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Audit of security at jails completed

Prompted by the escape of two convicted killers from the Daggett County Jail, an audit of security lapses at county jails that house state inmates has been completed.

That's just phase one, the Utah Department of Corrections insists, with more scrutiny of security at both the Utah State Prison facilities and county jails forthcoming.

"We have yet to find a facility that we have not had some recommendations and requirements," corrections chief Tom Patterson said. "In all fairness, we are looking at our facilities, and we, too, are identifying areas where we can improve and will improve."

Asked if any of those issues are at the level of the security lapses found at the Daggett County Jail, Patterson replied: "No. Thankfully, no."

Speaking to the Deseret Morning News editorial board on Wednesday, Patterson outlined changes he has made and is still trying to make since taking over corrections. The escape of convicted killers Danny Gallegos and Juan Diaz-Arevalo is just the latest problem for the beleaguered department.

Prior to the escape, Patterson said the Utah Department of Corrections did not do surprise audits. Most of those audits included fire and safety issues, not necessarily security.

"That's obviously changed," deputy director Mike Haddon told the editorial board.

An audit of security at the Daggett County Jail found so many problems with staffing, equipment and policy violations that corrections officials pulled all of their inmates from the jail. Changes are still being made to bring the jail up to the Utah Department of Corrections' standards, officials said.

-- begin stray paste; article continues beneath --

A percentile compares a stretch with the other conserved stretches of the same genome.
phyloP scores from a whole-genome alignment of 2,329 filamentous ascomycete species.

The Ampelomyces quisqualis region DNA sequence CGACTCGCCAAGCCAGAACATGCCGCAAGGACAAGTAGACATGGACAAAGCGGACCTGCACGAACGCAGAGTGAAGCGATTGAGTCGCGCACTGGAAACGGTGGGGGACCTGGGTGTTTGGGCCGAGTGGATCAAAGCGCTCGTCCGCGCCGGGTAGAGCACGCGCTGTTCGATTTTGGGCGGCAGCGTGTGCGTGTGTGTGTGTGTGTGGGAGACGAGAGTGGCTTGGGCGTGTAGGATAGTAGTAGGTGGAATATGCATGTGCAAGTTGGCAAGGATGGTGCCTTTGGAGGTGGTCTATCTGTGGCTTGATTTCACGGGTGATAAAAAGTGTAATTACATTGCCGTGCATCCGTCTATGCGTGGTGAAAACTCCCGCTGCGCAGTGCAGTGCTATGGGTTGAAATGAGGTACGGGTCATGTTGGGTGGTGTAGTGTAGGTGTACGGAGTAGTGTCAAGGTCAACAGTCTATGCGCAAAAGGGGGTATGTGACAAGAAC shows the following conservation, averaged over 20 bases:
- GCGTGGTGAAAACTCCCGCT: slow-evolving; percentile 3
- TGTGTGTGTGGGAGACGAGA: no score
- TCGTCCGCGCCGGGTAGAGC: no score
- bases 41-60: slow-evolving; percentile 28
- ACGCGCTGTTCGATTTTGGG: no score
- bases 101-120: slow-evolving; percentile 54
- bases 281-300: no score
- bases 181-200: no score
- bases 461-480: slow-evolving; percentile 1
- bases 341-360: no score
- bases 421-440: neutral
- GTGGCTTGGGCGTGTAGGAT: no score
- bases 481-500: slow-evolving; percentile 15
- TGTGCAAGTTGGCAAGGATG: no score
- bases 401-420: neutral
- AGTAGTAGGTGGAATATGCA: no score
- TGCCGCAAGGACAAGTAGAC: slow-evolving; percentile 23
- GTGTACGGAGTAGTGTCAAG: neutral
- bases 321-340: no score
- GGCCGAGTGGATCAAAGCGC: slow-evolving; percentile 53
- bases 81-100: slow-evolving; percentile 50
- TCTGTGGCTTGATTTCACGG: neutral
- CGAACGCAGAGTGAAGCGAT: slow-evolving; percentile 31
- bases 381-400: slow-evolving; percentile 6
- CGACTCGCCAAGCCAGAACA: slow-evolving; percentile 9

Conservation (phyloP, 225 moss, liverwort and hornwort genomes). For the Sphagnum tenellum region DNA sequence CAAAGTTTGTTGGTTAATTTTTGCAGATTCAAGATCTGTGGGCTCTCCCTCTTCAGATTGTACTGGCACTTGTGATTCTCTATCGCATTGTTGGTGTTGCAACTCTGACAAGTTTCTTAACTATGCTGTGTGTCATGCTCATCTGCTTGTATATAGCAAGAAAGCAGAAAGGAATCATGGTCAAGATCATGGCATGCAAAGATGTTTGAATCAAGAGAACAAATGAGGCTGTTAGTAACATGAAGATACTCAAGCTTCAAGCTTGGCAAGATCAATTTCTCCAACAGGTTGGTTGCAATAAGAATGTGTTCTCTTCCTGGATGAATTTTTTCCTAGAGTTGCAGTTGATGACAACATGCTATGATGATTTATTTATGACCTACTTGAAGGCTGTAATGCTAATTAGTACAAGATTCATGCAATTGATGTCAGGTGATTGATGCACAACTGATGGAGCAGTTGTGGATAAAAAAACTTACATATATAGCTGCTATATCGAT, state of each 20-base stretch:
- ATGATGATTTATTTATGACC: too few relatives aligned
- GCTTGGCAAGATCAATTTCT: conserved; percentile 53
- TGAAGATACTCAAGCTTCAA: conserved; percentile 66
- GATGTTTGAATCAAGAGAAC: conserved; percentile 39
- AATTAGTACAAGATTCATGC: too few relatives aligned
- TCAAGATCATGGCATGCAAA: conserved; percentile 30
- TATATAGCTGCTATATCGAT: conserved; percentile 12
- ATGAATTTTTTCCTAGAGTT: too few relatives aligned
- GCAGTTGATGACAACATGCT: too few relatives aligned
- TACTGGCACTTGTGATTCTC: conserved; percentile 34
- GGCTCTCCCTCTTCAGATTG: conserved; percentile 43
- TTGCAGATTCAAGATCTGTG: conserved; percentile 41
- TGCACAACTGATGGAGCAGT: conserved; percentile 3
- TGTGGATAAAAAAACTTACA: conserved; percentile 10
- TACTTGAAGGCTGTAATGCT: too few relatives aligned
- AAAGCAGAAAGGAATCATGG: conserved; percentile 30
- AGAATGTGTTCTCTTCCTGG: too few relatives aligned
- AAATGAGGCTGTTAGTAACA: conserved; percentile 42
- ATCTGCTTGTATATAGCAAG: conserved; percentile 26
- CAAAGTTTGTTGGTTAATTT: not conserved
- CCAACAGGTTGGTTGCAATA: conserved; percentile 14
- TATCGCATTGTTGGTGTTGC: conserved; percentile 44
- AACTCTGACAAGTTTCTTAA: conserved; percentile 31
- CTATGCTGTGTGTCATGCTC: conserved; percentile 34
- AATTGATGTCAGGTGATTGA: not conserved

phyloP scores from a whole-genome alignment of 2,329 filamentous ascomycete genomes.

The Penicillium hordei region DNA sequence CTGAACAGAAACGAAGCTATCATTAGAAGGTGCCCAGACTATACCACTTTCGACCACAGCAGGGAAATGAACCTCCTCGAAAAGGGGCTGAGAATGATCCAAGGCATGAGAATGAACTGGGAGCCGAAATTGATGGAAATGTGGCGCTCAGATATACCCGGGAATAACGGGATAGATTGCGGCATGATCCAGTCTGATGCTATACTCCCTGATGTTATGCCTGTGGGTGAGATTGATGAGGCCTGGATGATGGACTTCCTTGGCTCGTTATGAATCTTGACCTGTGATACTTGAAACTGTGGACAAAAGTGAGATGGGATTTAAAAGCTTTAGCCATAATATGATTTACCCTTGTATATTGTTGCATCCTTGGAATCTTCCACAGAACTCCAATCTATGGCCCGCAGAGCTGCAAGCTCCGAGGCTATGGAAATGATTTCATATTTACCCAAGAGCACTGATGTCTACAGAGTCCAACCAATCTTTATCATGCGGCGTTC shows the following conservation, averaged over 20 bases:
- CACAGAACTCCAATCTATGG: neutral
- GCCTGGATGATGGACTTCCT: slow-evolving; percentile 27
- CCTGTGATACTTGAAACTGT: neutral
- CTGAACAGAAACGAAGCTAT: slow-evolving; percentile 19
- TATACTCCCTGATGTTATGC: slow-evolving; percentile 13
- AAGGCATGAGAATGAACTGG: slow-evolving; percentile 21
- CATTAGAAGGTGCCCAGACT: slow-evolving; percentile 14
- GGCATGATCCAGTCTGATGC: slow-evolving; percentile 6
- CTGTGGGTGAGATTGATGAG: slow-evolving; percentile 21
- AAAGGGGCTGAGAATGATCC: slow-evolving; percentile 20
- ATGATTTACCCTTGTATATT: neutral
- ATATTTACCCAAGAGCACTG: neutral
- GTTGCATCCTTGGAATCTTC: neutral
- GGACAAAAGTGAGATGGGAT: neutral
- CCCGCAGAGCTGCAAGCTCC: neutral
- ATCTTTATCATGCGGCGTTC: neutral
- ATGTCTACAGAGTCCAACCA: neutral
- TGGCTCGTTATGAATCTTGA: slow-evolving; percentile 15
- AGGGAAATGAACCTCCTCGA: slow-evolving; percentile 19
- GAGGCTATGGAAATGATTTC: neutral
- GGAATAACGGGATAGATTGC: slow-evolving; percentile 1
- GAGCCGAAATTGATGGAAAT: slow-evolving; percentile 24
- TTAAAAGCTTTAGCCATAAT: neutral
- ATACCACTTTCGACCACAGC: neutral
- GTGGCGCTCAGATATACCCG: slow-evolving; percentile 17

Patterson was appointed by the governor to head corrections after a blistering legislative audit found problems within the department including favoritism, a lack of training and disciplinary problems. The department also has been plagued with low morale, low pay and low staffing.

Patterson said he has made changes, including replacing 70 percent of the administrative staff. He has ordered more audits to identify issues that need change and allowed decisions to be made at lower levels.

"Have there been growing pains? Absolutely," he said. "With this big of an organization, change comes fairly slowly, and we have to be patient."

Some changes have needed to be made quickly.

Recently, the Utah Department of Corrections pulled the plug on two inmate employment programs. State inmates will no longer be used to clean up highways.

"Our renewed focus is on transferrable skills that can help an offender once they leave," said deputy director Robyn Williams.

After a white supremacist inmate allegedly killed a corrections officer and escaped from a medical clinic, Patterson said they implemented new policies regarding the transportation of inmates, including at least two officers for every inmate going anywhere.

It could be problematic for a department that is already 100 officers short, with many underpaid and already working mandatory overtime shifts.

"We have some resources we can reallocate," Williams said.

Corrections officials have prepared a budget for the governor and the Legislature, calling for more money to bring officers' wages up to par. Right now, the starting wage for a corrections officer is $13.50 an hour.

"We have no choice but to be optimistic," Patterson said.